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A cyber spy is an individual who makes use of modern computer technology to secure various types of information, without the consent of the owner of that information. In some cases, the cyber spying takes place as a means of monitoring the online movements of an individual as he or she engages in various online activities, including browsing and sending email. At other times, the cyber spy is engaged in obtaining proprietary information from governments or businesses for the purpose of selling the data to the highest bidder. Cyber spying can be conducted locally, or be managed from some remote location by utilizing the right combination of equipment and software applications.
One of the more common examples of the cyber spy is an entity that creates and releases different types of tracking software. The software may be associated with a web site, or distributed through the use of email. With this application, the idea is usually to track user movements online, thus providing the spy with data about the likes and dislikes of the user. Any data gathered can then be used to automatically select email advertisements that the system considers appropriate for the user, and forwards them to the email address that the software associates with the user.
Other cyber spy activities are not so innocuous. Malicious software, especially computer viruses, can also be transmitted via web sites and through email. With email, the virus if often distributed as part of an attachment to the email itself. When the user downloads the attachment, the virus infects the hard drive, and begins to collect data. Viruses are also used to disable entire networks, often by rendering workstations inoperative. In like manner, viruses and spyware that is automatically downloaded during a visit to a web site will take advantage of any type of computer insecurity as the recipient’s end, and find a way to discreetly place the virus in files that the user is highly unlikely to access.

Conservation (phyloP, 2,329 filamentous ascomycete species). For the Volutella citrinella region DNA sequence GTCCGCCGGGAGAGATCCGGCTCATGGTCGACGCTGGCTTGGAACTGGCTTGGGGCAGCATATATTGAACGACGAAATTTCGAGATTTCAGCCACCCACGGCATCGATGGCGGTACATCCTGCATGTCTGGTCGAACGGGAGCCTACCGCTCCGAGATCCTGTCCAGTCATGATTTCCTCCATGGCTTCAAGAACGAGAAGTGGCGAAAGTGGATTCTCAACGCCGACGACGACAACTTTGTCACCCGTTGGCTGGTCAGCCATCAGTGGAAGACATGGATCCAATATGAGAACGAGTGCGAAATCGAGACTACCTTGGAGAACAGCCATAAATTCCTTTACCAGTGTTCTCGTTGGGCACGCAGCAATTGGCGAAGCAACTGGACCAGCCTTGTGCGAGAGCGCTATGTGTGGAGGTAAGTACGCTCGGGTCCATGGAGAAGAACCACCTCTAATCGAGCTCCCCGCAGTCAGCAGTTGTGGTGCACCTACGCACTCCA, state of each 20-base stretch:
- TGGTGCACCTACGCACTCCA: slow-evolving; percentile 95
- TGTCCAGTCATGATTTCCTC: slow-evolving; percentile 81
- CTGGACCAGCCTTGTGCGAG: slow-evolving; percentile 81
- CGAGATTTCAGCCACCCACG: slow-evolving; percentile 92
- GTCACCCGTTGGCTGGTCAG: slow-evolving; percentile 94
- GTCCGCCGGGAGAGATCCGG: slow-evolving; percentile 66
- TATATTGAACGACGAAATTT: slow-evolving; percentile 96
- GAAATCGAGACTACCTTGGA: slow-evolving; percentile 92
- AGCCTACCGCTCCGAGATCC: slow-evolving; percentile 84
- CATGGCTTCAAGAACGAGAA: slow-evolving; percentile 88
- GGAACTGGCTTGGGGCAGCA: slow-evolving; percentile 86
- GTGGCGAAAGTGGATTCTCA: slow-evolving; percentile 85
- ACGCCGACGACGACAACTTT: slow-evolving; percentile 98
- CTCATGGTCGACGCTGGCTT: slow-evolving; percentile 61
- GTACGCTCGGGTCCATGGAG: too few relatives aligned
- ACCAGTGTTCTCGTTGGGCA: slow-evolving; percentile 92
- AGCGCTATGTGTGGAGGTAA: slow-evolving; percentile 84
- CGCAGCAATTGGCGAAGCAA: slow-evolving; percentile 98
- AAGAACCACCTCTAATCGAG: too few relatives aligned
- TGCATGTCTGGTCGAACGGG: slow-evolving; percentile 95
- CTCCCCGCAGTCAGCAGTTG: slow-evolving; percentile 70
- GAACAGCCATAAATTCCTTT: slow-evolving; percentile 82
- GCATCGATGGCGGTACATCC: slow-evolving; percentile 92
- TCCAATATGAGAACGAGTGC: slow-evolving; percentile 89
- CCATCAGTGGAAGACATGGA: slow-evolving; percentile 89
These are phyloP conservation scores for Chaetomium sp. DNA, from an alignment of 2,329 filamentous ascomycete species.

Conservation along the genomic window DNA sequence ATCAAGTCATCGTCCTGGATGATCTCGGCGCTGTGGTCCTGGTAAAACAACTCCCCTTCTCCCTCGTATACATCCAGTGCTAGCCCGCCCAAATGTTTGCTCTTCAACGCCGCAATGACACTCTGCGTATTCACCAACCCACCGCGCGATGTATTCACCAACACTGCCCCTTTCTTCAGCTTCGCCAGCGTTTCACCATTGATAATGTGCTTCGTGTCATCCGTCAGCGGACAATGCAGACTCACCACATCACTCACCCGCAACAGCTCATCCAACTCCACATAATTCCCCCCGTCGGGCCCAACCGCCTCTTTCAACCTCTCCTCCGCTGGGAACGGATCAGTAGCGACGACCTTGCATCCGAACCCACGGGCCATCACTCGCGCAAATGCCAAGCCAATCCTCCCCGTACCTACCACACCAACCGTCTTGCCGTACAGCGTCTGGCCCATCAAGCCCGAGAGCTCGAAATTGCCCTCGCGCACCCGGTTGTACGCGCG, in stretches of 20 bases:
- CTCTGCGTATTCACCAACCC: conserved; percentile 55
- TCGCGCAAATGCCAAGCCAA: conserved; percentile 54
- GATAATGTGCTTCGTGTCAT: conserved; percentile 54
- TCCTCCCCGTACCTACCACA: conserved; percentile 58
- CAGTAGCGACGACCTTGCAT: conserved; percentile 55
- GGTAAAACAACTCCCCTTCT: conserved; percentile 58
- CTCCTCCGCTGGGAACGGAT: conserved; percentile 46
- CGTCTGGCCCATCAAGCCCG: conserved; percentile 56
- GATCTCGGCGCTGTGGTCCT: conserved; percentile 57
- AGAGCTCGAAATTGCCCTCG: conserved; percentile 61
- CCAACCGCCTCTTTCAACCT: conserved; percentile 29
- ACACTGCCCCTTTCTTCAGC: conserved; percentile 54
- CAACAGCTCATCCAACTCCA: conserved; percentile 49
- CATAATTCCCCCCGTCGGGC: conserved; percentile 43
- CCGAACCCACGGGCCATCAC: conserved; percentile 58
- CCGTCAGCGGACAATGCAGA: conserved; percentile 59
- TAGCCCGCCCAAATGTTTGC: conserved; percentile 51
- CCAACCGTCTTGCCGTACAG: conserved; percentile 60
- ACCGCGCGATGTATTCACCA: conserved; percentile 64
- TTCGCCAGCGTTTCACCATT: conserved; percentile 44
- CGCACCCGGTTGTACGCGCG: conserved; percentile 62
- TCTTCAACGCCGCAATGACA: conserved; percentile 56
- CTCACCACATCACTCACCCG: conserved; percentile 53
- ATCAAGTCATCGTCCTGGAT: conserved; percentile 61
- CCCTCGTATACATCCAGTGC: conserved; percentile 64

The increased cyber spy activity in recent years has made the need to utilize security software on all networks, including home networks and even stand-alone devices used to connect to the Internet. Companies often utilize several resources as a means of keeping their networks secure, including anti-virus protection cached on the hard drive of all computers, firewalls to filter inbound and outbound transmissions, and even security software on servers and other equipment that are included in the network architecture. Today, it is not uncommon for providers of email services to also utilize antivirus software to scan inbound messages, and thus protect both the supplier network and the individual user.
Typically, some sort of financial gain is the motivation for the cyber spy to create and distribute various forms of spyware and malware. Once data is gathered, it can be resold to competitors or anyone else who has an interest in seeing a company or government undermined. The spy may also use malware to disable or corrupt a network, an action that may give a competitor a decided advantage for a short period of time. However, not all spies are interested in money. For some, the motivation to function as a cyber spy has to do with seeking retribution for a real or imagined injustice, or simply to pit the skills of the spy against any system protections that the target may have in place.